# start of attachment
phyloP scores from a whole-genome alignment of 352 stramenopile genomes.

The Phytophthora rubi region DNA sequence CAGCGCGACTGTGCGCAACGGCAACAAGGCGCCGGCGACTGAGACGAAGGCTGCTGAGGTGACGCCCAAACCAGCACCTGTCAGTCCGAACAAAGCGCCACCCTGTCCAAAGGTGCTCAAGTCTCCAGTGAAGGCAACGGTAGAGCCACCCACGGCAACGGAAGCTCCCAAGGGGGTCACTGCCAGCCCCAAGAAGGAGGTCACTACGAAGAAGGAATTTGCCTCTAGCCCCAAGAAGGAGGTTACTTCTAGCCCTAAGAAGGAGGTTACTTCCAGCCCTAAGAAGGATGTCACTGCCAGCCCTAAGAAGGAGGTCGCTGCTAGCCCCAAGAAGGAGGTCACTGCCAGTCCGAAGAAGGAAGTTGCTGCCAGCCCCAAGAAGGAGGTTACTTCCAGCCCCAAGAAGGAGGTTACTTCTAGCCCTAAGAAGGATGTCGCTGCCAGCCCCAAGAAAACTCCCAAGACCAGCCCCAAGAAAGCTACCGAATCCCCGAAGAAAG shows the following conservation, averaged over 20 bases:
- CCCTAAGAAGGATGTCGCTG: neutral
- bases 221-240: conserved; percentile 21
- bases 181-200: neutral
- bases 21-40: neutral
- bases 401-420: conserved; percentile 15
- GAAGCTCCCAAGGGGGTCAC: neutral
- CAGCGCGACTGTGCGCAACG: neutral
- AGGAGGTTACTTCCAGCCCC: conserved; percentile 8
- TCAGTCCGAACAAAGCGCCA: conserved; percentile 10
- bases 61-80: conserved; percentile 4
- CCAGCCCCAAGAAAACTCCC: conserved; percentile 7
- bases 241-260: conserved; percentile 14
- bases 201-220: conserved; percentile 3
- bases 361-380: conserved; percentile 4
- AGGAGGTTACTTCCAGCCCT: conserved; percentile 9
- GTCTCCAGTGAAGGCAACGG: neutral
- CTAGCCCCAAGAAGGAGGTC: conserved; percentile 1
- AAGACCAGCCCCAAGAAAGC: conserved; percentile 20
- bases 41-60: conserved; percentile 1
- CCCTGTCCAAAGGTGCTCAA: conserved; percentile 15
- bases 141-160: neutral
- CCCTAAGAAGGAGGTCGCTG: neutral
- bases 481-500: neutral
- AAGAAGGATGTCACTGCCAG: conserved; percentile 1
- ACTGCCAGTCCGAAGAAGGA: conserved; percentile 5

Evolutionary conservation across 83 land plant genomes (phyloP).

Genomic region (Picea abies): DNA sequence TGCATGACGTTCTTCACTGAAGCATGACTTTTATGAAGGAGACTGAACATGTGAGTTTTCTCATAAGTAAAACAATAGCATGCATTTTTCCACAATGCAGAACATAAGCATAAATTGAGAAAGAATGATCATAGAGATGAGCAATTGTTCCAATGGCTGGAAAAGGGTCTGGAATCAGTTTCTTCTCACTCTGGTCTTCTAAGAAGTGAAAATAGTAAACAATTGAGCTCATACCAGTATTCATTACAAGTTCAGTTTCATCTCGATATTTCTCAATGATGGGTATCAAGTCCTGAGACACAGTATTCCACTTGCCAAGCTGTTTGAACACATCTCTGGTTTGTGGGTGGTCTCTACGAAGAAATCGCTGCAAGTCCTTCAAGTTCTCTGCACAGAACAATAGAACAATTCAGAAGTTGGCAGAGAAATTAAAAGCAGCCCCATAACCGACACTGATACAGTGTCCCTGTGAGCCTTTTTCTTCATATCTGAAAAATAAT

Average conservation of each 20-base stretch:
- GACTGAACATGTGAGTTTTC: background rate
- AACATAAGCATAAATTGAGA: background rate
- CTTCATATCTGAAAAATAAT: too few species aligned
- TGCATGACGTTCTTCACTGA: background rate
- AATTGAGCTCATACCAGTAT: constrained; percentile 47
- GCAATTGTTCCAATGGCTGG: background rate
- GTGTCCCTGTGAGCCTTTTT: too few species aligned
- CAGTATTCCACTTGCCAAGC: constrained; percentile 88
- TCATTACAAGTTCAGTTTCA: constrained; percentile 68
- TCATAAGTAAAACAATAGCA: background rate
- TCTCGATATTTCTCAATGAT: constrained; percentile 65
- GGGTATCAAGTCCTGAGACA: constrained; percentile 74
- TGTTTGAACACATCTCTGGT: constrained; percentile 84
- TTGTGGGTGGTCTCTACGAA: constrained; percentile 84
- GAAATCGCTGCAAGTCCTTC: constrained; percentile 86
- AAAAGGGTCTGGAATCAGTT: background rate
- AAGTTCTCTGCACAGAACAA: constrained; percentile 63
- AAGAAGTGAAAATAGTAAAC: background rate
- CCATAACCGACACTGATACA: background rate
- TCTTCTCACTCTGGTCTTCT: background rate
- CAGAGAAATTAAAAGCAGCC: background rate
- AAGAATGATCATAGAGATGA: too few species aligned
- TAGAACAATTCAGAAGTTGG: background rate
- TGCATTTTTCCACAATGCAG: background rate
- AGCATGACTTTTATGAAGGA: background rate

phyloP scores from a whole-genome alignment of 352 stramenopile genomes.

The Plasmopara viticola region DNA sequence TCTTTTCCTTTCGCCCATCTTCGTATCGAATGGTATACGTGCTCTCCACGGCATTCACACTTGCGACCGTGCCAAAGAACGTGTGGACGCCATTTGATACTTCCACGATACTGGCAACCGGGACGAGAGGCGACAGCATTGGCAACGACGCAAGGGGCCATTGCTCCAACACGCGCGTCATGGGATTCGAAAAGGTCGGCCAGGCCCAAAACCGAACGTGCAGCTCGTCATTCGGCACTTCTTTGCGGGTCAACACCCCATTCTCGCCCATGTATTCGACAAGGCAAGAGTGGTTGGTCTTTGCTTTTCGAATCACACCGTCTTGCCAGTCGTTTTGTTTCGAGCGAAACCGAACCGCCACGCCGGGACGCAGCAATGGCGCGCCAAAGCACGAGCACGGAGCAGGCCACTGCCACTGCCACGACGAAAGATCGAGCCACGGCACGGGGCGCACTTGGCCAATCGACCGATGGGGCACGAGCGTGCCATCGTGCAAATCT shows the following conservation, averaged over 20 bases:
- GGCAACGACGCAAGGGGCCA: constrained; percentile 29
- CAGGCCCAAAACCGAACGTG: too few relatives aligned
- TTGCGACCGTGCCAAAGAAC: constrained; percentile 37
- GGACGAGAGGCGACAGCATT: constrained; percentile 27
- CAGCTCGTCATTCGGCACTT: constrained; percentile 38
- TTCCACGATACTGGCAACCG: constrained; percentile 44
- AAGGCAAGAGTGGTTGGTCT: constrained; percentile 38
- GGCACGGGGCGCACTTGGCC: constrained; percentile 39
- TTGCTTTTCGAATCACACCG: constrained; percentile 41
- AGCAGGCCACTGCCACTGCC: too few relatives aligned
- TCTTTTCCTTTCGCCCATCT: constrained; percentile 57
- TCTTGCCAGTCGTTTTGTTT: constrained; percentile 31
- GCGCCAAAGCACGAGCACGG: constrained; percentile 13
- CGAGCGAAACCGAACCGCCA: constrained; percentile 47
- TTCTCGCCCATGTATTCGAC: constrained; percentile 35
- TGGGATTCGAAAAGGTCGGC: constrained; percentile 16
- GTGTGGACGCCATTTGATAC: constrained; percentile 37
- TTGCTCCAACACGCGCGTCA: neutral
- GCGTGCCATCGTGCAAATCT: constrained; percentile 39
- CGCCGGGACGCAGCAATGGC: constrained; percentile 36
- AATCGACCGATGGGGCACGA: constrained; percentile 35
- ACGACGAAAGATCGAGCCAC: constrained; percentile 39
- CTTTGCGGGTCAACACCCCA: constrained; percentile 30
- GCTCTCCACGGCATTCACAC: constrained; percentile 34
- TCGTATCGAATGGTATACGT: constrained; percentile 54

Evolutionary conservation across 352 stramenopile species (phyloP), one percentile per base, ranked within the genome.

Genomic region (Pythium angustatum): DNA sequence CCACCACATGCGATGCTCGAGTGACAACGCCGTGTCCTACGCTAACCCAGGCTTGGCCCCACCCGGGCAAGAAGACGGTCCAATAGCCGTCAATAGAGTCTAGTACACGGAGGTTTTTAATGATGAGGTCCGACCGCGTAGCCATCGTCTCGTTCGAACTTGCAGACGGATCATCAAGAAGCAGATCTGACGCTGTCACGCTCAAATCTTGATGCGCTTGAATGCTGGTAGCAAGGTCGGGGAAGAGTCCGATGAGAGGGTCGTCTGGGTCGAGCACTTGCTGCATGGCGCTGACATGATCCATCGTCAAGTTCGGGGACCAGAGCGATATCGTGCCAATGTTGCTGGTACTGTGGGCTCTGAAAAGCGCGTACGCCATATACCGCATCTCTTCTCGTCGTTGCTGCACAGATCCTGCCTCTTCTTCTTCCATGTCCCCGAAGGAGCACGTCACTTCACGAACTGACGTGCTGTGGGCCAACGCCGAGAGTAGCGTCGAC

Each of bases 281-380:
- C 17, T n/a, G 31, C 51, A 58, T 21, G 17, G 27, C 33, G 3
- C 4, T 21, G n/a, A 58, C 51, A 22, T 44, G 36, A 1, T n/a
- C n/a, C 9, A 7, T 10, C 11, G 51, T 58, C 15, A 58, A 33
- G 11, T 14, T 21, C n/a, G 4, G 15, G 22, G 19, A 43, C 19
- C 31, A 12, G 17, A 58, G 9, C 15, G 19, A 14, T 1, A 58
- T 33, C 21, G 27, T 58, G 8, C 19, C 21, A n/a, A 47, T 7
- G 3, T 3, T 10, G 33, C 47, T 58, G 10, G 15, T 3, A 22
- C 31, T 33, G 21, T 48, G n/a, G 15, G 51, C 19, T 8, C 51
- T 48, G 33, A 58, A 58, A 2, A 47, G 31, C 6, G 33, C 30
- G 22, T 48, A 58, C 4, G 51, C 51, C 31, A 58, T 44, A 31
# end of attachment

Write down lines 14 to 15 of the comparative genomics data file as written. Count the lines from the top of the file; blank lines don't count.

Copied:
- bases 241-260: conserved; percentile 14
- bases 201-220: conserved; percentile 3